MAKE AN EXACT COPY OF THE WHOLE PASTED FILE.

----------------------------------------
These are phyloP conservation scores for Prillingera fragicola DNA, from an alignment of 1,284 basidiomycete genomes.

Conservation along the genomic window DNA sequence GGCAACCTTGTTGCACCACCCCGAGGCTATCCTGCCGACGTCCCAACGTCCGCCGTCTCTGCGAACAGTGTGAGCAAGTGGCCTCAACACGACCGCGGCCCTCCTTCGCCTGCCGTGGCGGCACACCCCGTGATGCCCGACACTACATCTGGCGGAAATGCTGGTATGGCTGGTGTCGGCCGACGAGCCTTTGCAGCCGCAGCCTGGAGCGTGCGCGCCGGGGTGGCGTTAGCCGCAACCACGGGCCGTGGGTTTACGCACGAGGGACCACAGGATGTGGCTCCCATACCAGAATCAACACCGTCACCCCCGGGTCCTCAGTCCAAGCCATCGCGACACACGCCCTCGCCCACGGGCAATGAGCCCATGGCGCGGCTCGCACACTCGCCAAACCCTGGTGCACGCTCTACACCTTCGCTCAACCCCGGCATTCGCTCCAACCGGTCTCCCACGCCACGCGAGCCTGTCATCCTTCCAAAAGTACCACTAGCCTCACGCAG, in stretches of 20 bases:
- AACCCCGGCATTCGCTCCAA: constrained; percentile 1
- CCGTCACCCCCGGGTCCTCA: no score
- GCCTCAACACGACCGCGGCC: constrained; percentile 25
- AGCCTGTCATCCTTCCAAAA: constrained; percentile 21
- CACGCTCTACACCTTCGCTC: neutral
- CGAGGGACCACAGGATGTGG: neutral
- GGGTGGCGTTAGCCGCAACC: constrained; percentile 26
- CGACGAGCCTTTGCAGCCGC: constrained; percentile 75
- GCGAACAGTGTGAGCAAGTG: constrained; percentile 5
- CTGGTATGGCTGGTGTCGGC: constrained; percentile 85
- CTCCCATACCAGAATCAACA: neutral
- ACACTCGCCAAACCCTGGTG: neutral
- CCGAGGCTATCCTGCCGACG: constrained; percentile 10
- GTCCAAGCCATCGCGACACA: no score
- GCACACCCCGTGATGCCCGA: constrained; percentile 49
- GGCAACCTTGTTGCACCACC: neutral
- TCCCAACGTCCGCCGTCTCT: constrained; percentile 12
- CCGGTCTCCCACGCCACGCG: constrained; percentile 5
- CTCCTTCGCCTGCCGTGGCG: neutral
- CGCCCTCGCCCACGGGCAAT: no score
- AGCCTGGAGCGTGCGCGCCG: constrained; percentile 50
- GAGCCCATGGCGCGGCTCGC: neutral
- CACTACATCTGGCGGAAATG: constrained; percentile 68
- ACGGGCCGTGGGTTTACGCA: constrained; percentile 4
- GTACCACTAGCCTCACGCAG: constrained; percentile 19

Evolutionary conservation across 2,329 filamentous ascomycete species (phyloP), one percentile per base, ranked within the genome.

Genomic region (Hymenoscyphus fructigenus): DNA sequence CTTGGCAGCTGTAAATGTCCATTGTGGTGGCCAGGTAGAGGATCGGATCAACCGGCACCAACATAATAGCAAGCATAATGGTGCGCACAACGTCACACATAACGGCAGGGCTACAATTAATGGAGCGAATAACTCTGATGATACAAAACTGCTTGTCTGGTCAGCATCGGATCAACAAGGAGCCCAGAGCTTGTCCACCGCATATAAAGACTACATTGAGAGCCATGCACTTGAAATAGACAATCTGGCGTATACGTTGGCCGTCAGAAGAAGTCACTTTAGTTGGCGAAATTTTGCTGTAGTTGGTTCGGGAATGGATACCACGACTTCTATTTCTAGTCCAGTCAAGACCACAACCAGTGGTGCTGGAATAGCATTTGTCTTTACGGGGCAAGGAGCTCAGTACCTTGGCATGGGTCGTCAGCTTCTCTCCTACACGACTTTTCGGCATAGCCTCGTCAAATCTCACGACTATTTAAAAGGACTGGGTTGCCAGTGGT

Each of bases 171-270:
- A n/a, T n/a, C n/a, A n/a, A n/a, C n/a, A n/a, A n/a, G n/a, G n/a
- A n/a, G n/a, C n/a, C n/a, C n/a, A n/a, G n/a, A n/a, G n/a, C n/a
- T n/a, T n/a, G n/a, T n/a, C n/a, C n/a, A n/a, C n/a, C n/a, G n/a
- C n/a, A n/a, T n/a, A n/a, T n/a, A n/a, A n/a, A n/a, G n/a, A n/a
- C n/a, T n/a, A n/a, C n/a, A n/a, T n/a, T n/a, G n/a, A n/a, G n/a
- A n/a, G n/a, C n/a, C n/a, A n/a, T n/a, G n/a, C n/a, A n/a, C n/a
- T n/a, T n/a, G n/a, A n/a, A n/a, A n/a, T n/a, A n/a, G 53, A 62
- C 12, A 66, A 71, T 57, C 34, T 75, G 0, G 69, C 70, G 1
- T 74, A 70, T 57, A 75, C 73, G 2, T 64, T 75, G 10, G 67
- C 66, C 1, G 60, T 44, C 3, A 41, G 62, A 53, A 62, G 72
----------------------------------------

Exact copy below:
These are phyloP conservation scores for Prillingera fragicola DNA, from an alignment of 1,284 basidiomycete genomes.

Conservation along the genomic window DNA sequence GGCAACCTTGTTGCACCACCCCGAGGCTATCCTGCCGACGTCCCAACGTCCGCCGTCTCTGCGAACAGTGTGAGCAAGTGGCCTCAACACGACCGCGGCCCTCCTTCGCCTGCCGTGGCGGCACACCCCGTGATGCCCGACACTACATCTGGCGGAAATGCTGGTATGGCTGGTGTCGGCCGACGAGCCTTTGCAGCCGCAGCCTGGAGCGTGCGCGCCGGGGTGGCGTTAGCCGCAACCACGGGCCGTGGGTTTACGCACGAGGGACCACAGGATGTGGCTCCCATACCAGAATCAACACCGTCACCCCCGGGTCCTCAGTCCAAGCCATCGCGACACACGCCCTCGCCCACGGGCAATGAGCCCATGGCGCGGCTCGCACACTCGCCAAACCCTGGTGCACGCTCTACACCTTCGCTCAACCCCGGCATTCGCTCCAACCGGTCTCCCACGCCACGCGAGCCTGTCATCCTTCCAAAAGTACCACTAGCCTCACGCAG, in stretches of 20 bases:
- AACCCCGGCATTCGCTCCAA: constrained; percentile 1
- CCGTCACCCCCGGGTCCTCA: no score
- GCCTCAACACGACCGCGGCC: constrained; percentile 25
- AGCCTGTCATCCTTCCAAAA: constrained; percentile 21
- CACGCTCTACACCTTCGCTC: neutral
- CGAGGGACCACAGGATGTGG: neutral
- GGGTGGCGTTAGCCGCAACC: constrained; percentile 26
- CGACGAGCCTTTGCAGCCGC: constrained; percentile 75
- GCGAACAGTGTGAGCAAGTG: constrained; percentile 5
- CTGGTATGGCTGGTGTCGGC: constrained; percentile 85
- CTCCCATACCAGAATCAACA: neutral
- ACACTCGCCAAACCCTGGTG: neutral
- CCGAGGCTATCCTGCCGACG: constrained; percentile 10
- GTCCAAGCCATCGCGACACA: no score
- GCACACCCCGTGATGCCCGA: constrained; percentile 49
- GGCAACCTTGTTGCACCACC: neutral
- TCCCAACGTCCGCCGTCTCT: constrained; percentile 12
- CCGGTCTCCCACGCCACGCG: constrained; percentile 5
- CTCCTTCGCCTGCCGTGGCG: neutral
- CGCCCTCGCCCACGGGCAAT: no score
- AGCCTGGAGCGTGCGCGCCG: constrained; percentile 50
- GAGCCCATGGCGCGGCTCGC: neutral
- CACTACATCTGGCGGAAATG: constrained; percentile 68
- ACGGGCCGTGGGTTTACGCA: constrained; percentile 4
- GTACCACTAGCCTCACGCAG: constrained; percentile 19

Evolutionary conservation across 2,329 filamentous ascomycete species (phyloP), one percentile per base, ranked within the genome.

Genomic region (Hymenoscyphus fructigenus): DNA sequence CTTGGCAGCTGTAAATGTCCATTGTGGTGGCCAGGTAGAGGATCGGATCAACCGGCACCAACATAATAGCAAGCATAATGGTGCGCACAACGTCACACATAACGGCAGGGCTACAATTAATGGAGCGAATAACTCTGATGATACAAAACTGCTTGTCTGGTCAGCATCGGATCAACAAGGAGCCCAGAGCTTGTCCACCGCATATAAAGACTACATTGAGAGCCATGCACTTGAAATAGACAATCTGGCGTATACGTTGGCCGTCAGAAGAAGTCACTTTAGTTGGCGAAATTTTGCTGTAGTTGGTTCGGGAATGGATACCACGACTTCTATTTCTAGTCCAGTCAAGACCACAACCAGTGGTGCTGGAATAGCATTTGTCTTTACGGGGCAAGGAGCTCAGTACCTTGGCATGGGTCGTCAGCTTCTCTCCTACACGACTTTTCGGCATAGCCTCGTCAAATCTCACGACTATTTAAAAGGACTGGGTTGCCAGTGGT

Each of bases 171-270:
- A n/a, T n/a, C n/a, A n/a, A n/a, C n/a, A n/a, A n/a, G n/a, G n/a
- A n/a, G n/a, C n/a, C n/a, C n/a, A n/a, G n/a, A n/a, G n/a, C n/a
- T n/a, T n/a, G n/a, T n/a, C n/a, C n/a, A n/a, C n/a, C n/a, G n/a
- C n/a, A n/a, T n/a, A n/a, T n/a, A n/a, A n/a, A n/a, G n/a, A n/a
- C n/a, T n/a, A n/a, C n/a, A n/a, T n/a, T n/a, G n/a, A n/a, G n/a
- A n/a, G n/a, C n/a, C n/a, A n/a, T n/a, G n/a, C n/a, A n/a, C n/a
- T n/a, T n/a, G n/a, A n/a, A n/a, A n/a, T n/a, A n/a, G 53, A 62
- C 12, A 66, A 71, T 57, C 34, T 75, G 0, G 69, C 70, G 1
- T 74, A 70, T 57, A 75, C 73, G 2, T 64, T 75, G 10, G 67
- C 66, C 1, G 60, T 44, C 3, A 41, G 62, A 53, A 62, G 72